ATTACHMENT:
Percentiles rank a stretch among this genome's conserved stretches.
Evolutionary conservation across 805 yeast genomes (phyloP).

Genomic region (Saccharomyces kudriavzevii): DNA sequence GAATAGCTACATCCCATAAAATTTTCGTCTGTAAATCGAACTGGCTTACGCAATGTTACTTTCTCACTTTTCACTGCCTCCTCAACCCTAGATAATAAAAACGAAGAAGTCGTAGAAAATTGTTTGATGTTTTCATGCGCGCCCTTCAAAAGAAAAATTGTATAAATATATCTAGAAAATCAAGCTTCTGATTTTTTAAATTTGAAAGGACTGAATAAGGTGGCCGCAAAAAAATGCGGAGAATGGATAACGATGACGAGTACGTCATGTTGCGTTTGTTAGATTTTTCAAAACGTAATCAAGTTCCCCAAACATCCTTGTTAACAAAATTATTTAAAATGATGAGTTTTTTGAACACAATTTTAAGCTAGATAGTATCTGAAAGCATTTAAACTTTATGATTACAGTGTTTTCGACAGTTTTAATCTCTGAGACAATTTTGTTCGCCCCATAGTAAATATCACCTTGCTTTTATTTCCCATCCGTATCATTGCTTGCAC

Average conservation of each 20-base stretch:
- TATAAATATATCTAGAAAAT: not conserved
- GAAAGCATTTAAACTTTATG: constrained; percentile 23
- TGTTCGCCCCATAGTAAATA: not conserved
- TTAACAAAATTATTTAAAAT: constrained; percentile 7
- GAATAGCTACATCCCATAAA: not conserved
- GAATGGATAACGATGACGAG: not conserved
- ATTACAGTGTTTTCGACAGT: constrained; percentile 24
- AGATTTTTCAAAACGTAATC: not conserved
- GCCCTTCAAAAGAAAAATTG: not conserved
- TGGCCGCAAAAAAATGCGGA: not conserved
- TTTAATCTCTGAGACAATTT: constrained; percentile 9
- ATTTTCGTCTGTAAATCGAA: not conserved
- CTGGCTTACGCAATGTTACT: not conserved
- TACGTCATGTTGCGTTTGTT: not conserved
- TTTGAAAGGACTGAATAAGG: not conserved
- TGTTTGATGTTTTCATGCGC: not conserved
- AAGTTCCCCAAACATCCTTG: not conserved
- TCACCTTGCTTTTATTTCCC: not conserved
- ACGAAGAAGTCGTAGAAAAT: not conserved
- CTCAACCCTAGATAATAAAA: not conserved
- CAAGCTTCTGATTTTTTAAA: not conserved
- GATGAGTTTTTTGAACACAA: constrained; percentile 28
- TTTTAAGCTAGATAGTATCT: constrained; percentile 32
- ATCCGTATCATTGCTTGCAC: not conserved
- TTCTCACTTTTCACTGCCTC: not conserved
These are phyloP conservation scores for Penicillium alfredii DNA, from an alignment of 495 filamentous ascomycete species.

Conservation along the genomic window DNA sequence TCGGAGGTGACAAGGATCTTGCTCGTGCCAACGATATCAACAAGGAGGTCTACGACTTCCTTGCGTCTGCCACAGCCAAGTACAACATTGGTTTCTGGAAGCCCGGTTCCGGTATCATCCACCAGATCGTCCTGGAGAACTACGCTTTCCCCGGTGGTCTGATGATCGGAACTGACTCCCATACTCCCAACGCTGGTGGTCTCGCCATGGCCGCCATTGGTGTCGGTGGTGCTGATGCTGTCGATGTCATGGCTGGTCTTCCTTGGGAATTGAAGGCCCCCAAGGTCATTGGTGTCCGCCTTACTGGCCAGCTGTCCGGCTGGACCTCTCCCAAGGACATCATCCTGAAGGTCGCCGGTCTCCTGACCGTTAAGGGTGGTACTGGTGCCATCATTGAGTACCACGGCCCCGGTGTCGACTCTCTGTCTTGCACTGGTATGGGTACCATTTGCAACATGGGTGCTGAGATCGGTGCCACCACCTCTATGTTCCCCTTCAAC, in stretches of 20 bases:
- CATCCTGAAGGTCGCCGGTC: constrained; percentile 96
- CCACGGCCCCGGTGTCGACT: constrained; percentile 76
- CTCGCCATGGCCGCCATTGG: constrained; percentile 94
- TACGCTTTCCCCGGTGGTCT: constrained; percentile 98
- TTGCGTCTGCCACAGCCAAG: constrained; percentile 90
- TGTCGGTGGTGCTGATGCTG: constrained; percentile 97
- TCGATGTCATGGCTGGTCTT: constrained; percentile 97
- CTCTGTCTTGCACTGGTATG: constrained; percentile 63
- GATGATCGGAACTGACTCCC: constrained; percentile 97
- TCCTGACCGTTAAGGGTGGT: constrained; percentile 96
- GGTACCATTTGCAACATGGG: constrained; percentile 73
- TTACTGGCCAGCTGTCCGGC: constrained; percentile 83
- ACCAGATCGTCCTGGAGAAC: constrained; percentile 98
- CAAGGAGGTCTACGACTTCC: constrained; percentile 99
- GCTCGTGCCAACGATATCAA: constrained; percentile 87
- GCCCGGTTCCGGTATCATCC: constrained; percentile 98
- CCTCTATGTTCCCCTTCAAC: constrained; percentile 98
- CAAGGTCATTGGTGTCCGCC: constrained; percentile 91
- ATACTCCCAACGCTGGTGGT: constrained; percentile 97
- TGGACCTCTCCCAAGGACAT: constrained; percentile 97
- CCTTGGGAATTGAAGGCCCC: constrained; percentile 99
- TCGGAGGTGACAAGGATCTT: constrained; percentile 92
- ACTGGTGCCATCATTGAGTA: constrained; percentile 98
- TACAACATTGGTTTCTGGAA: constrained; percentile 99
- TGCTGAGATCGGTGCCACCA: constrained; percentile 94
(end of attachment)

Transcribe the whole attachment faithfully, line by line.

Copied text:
Percentiles rank a stretch among this genome's conserved stretches.
Evolutionary conservation across 805 yeast genomes (phyloP).

Genomic region (Saccharomyces kudriavzevii): DNA sequence GAATAGCTACATCCCATAAAATTTTCGTCTGTAAATCGAACTGGCTTACGCAATGTTACTTTCTCACTTTTCACTGCCTCCTCAACCCTAGATAATAAAAACGAAGAAGTCGTAGAAAATTGTTTGATGTTTTCATGCGCGCCCTTCAAAAGAAAAATTGTATAAATATATCTAGAAAATCAAGCTTCTGATTTTTTAAATTTGAAAGGACTGAATAAGGTGGCCGCAAAAAAATGCGGAGAATGGATAACGATGACGAGTACGTCATGTTGCGTTTGTTAGATTTTTCAAAACGTAATCAAGTTCCCCAAACATCCTTGTTAACAAAATTATTTAAAATGATGAGTTTTTTGAACACAATTTTAAGCTAGATAGTATCTGAAAGCATTTAAACTTTATGATTACAGTGTTTTCGACAGTTTTAATCTCTGAGACAATTTTGTTCGCCCCATAGTAAATATCACCTTGCTTTTATTTCCCATCCGTATCATTGCTTGCAC

Average conservation of each 20-base stretch:
- TATAAATATATCTAGAAAAT: not conserved
- GAAAGCATTTAAACTTTATG: constrained; percentile 23
- TGTTCGCCCCATAGTAAATA: not conserved
- TTAACAAAATTATTTAAAAT: constrained; percentile 7
- GAATAGCTACATCCCATAAA: not conserved
- GAATGGATAACGATGACGAG: not conserved
- ATTACAGTGTTTTCGACAGT: constrained; percentile 24
- AGATTTTTCAAAACGTAATC: not conserved
- GCCCTTCAAAAGAAAAATTG: not conserved
- TGGCCGCAAAAAAATGCGGA: not conserved
- TTTAATCTCTGAGACAATTT: constrained; percentile 9
- ATTTTCGTCTGTAAATCGAA: not conserved
- CTGGCTTACGCAATGTTACT: not conserved
- TACGTCATGTTGCGTTTGTT: not conserved
- TTTGAAAGGACTGAATAAGG: not conserved
- TGTTTGATGTTTTCATGCGC: not conserved
- AAGTTCCCCAAACATCCTTG: not conserved
- TCACCTTGCTTTTATTTCCC: not conserved
- ACGAAGAAGTCGTAGAAAAT: not conserved
- CTCAACCCTAGATAATAAAA: not conserved
- CAAGCTTCTGATTTTTTAAA: not conserved
- GATGAGTTTTTTGAACACAA: constrained; percentile 28
- TTTTAAGCTAGATAGTATCT: constrained; percentile 32
- ATCCGTATCATTGCTTGCAC: not conserved
- TTCTCACTTTTCACTGCCTC: not conserved
These are phyloP conservation scores for Penicillium alfredii DNA, from an alignment of 495 filamentous ascomycete species.

Conservation along the genomic window DNA sequence TCGGAGGTGACAAGGATCTTGCTCGTGCCAACGATATCAACAAGGAGGTCTACGACTTCCTTGCGTCTGCCACAGCCAAGTACAACATTGGTTTCTGGAAGCCCGGTTCCGGTATCATCCACCAGATCGTCCTGGAGAACTACGCTTTCCCCGGTGGTCTGATGATCGGAACTGACTCCCATACTCCCAACGCTGGTGGTCTCGCCATGGCCGCCATTGGTGTCGGTGGTGCTGATGCTGTCGATGTCATGGCTGGTCTTCCTTGGGAATTGAAGGCCCCCAAGGTCATTGGTGTCCGCCTTACTGGCCAGCTGTCCGGCTGGACCTCTCCCAAGGACATCATCCTGAAGGTCGCCGGTCTCCTGACCGTTAAGGGTGGTACTGGTGCCATCATTGAGTACCACGGCCCCGGTGTCGACTCTCTGTCTTGCACTGGTATGGGTACCATTTGCAACATGGGTGCTGAGATCGGTGCCACCACCTCTATGTTCCCCTTCAAC, in stretches of 20 bases:
- CATCCTGAAGGTCGCCGGTC: constrained; percentile 96
- CCACGGCCCCGGTGTCGACT: constrained; percentile 76
- CTCGCCATGGCCGCCATTGG: constrained; percentile 94
- TACGCTTTCCCCGGTGGTCT: constrained; percentile 98
- TTGCGTCTGCCACAGCCAAG: constrained; percentile 90
- TGTCGGTGGTGCTGATGCTG: constrained; percentile 97
- TCGATGTCATGGCTGGTCTT: constrained; percentile 97
- CTCTGTCTTGCACTGGTATG: constrained; percentile 63
- GATGATCGGAACTGACTCCC: constrained; percentile 97
- TCCTGACCGTTAAGGGTGGT: constrained; percentile 96
- GGTACCATTTGCAACATGGG: constrained; percentile 73
- TTACTGGCCAGCTGTCCGGC: constrained; percentile 83
- ACCAGATCGTCCTGGAGAAC: constrained; percentile 98
- CAAGGAGGTCTACGACTTCC: constrained; percentile 99
- GCTCGTGCCAACGATATCAA: constrained; percentile 87
- GCCCGGTTCCGGTATCATCC: constrained; percentile 98
- CCTCTATGTTCCCCTTCAAC: constrained; percentile 98
- CAAGGTCATTGGTGTCCGCC: constrained; percentile 91
- ATACTCCCAACGCTGGTGGT: constrained; percentile 97
- TGGACCTCTCCCAAGGACAT: constrained; percentile 97
- CCTTGGGAATTGAAGGCCCC: constrained; percentile 99
- TCGGAGGTGACAAGGATCTT: constrained; percentile 92
- ACTGGTGCCATCATTGAGTA: constrained; percentile 98
- TACAACATTGGTTTCTGGAA: constrained; percentile 99
- TGCTGAGATCGGTGCCACCA: constrained; percentile 94